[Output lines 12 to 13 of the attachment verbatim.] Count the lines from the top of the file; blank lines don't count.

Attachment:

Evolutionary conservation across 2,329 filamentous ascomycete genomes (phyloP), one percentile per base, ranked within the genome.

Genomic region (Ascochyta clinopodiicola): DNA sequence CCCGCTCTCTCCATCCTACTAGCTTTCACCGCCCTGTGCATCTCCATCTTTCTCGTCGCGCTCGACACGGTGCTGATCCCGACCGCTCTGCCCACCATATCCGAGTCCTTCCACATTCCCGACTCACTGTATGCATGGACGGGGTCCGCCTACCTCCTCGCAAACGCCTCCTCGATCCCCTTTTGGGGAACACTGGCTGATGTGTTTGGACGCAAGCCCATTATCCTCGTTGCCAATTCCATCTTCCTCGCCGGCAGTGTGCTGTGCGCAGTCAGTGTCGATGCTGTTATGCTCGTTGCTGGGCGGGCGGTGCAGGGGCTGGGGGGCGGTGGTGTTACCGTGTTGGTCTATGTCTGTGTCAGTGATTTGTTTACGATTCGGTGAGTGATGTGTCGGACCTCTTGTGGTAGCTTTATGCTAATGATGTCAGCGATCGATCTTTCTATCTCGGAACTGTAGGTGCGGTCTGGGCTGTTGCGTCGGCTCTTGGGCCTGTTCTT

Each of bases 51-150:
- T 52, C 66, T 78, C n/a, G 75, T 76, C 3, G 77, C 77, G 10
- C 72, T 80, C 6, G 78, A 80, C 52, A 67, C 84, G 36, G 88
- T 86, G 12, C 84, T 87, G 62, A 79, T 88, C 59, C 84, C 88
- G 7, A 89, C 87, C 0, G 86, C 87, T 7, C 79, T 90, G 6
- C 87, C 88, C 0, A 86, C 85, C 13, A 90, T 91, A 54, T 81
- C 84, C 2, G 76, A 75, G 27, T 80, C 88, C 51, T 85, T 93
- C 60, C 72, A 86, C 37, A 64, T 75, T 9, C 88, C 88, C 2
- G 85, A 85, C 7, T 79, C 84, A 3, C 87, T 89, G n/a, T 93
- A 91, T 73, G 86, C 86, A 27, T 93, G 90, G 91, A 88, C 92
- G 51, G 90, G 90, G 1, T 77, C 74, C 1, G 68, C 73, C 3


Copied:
- A 91, T 73, G 86, C 86, A 27, T 93, G 90, G 91, A 88, C 92
- G 51, G 90, G 90, G 1, T 77, C 74, C 1, G 68, C 73, C 3